While the older boy did quite well on the self-esteem, socio-moral, and ego-development elements of the initial assessment, on a couple of occasions he did demonstrate possible problems with socio-cognitive perspective and functional memory, raising some question about executive functioning. That might account for his historically low – modest school performances while being otherwise talented. He could argue with the best. For a single mother, he was often the taxing handful that he could be.
The 12 and 7 year olds also presented with depression symptoms. In particular, the 12 year old made suicidal statements and could appear extraordinarily sad at times during sessions, but he was adamant that he had no further thoughts of how he would take his life. Upon the inquiry of what would stop him if matters were at their very lowest, he immediately talked about his concern of how others would react were he to attempt or succeed, and did not want to create that reality for them. In my own view at the time, the severity of a client’s suicidal ideation turned on this factor of awareness. That sensitivity to others mitigated the likelihood of serious attempts.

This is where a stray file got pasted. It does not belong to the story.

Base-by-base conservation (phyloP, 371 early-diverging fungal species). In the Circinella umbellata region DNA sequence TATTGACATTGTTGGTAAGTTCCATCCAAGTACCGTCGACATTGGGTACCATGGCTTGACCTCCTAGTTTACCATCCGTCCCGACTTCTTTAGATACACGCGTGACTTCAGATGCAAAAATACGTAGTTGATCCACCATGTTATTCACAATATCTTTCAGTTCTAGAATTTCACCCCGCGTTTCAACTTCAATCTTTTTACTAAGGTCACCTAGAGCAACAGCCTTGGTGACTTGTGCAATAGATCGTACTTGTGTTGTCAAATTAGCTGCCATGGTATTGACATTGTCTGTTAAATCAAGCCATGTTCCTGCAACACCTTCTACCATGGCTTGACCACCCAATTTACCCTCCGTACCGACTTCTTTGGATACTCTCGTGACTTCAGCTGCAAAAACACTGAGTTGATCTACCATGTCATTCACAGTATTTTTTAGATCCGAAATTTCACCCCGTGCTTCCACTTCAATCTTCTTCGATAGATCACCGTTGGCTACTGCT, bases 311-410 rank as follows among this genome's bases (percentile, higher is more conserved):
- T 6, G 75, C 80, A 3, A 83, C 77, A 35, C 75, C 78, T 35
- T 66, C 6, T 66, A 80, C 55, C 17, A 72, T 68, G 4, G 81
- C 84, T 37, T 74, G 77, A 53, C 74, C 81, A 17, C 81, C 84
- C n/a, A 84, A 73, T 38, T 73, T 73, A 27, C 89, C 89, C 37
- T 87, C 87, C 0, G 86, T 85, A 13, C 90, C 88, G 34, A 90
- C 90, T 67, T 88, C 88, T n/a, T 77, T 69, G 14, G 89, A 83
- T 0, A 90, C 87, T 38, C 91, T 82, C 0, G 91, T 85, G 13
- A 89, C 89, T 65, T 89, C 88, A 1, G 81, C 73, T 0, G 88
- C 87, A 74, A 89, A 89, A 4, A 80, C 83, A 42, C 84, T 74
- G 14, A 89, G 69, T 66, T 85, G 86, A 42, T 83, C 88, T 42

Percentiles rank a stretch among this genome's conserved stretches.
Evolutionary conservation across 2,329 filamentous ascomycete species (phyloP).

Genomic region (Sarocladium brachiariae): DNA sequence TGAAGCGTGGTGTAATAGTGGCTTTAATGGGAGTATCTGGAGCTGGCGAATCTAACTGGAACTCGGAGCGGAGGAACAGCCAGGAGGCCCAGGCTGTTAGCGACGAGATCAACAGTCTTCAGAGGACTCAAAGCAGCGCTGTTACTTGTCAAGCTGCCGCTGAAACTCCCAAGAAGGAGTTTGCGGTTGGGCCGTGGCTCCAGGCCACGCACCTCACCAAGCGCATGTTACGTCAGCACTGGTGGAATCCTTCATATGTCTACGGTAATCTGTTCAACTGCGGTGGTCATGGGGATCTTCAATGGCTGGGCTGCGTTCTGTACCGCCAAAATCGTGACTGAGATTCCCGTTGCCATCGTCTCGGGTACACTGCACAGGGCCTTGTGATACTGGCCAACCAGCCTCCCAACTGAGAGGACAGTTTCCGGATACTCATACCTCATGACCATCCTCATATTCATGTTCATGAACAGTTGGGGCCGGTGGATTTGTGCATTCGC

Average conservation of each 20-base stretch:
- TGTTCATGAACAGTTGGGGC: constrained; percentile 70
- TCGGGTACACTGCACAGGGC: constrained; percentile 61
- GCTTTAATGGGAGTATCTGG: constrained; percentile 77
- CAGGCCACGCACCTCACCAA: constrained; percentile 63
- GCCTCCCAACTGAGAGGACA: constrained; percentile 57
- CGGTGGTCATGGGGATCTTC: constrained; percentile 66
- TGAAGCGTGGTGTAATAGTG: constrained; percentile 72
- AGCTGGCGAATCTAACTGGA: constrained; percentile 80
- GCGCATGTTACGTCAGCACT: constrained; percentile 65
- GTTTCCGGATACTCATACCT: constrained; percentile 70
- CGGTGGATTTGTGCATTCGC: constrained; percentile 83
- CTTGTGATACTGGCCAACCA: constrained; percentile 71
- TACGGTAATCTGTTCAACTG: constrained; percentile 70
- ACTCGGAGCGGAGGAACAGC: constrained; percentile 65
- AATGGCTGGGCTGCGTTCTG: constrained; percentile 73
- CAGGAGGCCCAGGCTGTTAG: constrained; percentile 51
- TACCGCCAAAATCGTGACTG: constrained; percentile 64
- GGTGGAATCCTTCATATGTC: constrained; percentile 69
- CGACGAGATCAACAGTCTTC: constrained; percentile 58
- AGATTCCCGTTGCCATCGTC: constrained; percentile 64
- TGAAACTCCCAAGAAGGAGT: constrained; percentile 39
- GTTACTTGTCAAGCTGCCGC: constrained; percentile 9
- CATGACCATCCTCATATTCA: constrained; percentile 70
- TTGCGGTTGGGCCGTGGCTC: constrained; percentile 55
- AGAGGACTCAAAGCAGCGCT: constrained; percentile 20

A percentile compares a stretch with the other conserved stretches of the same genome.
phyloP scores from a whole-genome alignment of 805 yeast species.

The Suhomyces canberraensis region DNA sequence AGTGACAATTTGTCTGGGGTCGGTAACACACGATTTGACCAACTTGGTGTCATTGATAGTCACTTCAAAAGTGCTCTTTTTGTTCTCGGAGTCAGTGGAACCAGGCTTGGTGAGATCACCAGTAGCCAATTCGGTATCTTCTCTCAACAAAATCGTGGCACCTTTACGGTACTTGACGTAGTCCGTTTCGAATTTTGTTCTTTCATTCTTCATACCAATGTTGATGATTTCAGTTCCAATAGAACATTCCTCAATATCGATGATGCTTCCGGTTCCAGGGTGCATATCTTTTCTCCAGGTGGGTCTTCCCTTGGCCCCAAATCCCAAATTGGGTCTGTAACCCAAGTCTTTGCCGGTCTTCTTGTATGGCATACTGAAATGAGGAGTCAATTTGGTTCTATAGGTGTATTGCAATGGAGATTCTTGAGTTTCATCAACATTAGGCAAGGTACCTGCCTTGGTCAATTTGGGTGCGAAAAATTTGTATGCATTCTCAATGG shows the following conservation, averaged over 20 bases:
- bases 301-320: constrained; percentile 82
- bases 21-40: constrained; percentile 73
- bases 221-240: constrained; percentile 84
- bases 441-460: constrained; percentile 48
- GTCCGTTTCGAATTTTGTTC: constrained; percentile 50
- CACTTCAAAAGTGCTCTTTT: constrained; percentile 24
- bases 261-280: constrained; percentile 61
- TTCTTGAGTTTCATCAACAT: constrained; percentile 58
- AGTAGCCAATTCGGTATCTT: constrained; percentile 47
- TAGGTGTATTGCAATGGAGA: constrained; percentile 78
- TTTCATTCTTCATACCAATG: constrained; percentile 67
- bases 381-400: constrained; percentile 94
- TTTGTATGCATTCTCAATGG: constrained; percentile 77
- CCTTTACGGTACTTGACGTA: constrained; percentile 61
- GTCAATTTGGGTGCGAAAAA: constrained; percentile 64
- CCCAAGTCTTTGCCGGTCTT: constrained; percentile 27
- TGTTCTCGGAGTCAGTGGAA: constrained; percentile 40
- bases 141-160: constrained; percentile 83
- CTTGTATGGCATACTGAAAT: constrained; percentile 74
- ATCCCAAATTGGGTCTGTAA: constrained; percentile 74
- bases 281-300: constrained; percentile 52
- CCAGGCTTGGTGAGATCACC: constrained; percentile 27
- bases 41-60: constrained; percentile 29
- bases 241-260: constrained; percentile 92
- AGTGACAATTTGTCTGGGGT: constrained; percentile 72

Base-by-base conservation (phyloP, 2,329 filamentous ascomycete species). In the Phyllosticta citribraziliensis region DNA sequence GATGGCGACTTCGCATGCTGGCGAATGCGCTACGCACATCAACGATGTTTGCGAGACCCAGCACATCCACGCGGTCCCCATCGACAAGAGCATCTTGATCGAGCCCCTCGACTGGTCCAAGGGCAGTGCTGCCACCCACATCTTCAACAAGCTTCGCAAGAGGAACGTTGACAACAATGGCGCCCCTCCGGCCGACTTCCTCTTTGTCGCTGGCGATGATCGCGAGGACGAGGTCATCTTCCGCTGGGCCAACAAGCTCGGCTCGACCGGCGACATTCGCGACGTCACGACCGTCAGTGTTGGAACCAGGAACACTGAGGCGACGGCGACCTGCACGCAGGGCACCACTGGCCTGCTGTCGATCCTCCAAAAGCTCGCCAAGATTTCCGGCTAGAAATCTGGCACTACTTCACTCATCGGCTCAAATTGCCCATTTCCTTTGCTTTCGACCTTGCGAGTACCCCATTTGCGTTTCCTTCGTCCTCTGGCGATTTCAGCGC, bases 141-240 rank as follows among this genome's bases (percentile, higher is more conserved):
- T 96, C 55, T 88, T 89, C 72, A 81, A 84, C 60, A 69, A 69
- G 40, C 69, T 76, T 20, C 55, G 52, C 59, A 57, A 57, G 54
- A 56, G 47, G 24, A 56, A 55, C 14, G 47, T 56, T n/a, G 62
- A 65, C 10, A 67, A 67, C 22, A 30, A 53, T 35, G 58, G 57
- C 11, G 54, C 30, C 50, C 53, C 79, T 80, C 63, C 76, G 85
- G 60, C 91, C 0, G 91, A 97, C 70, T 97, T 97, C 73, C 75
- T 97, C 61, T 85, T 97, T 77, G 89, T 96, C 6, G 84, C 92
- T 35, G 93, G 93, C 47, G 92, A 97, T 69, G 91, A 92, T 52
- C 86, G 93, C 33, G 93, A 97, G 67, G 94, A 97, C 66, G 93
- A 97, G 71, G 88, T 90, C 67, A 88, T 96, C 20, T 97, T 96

The 7 year old was diagnosed with an Adjustment Disorder with Disturbance of Emotions and Behavior. He was probably high functioning, one of the two clients in the study who were likely operating in the superior range of 91 and above on the Child Global Assessment Scale before his troubles began. When the marriage became irretrievably bitter months before the call for help, he fell into the mid range of the mildly disturbed decile.
Brief Family Histories